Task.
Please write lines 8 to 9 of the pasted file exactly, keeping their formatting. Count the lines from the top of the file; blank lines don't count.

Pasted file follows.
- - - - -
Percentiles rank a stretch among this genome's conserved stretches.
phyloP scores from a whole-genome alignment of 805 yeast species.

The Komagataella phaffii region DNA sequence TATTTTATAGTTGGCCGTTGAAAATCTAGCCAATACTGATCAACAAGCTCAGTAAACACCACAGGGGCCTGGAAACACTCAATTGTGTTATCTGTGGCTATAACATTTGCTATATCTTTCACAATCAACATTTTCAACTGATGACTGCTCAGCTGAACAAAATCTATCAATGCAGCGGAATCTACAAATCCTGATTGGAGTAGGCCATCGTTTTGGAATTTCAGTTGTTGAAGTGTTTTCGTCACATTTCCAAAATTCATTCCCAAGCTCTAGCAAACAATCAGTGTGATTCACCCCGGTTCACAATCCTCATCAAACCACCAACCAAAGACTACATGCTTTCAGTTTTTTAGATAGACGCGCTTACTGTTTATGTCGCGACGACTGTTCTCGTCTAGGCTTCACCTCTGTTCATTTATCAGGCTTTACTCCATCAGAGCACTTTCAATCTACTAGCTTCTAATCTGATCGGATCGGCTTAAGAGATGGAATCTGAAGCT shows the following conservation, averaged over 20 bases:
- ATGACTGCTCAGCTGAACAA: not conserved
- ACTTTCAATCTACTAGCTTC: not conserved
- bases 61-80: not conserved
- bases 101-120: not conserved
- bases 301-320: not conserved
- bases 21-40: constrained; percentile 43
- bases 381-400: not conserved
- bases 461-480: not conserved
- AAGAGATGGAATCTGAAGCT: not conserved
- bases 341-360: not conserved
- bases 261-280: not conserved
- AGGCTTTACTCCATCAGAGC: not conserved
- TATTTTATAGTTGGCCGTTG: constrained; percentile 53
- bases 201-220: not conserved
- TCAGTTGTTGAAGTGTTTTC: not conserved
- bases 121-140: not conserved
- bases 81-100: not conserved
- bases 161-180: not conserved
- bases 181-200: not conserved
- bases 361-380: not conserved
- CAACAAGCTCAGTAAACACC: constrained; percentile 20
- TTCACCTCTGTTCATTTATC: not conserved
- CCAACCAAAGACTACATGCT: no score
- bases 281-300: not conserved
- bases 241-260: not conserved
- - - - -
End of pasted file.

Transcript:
- bases 301-320: not conserved
- bases 21-40: constrained; percentile 43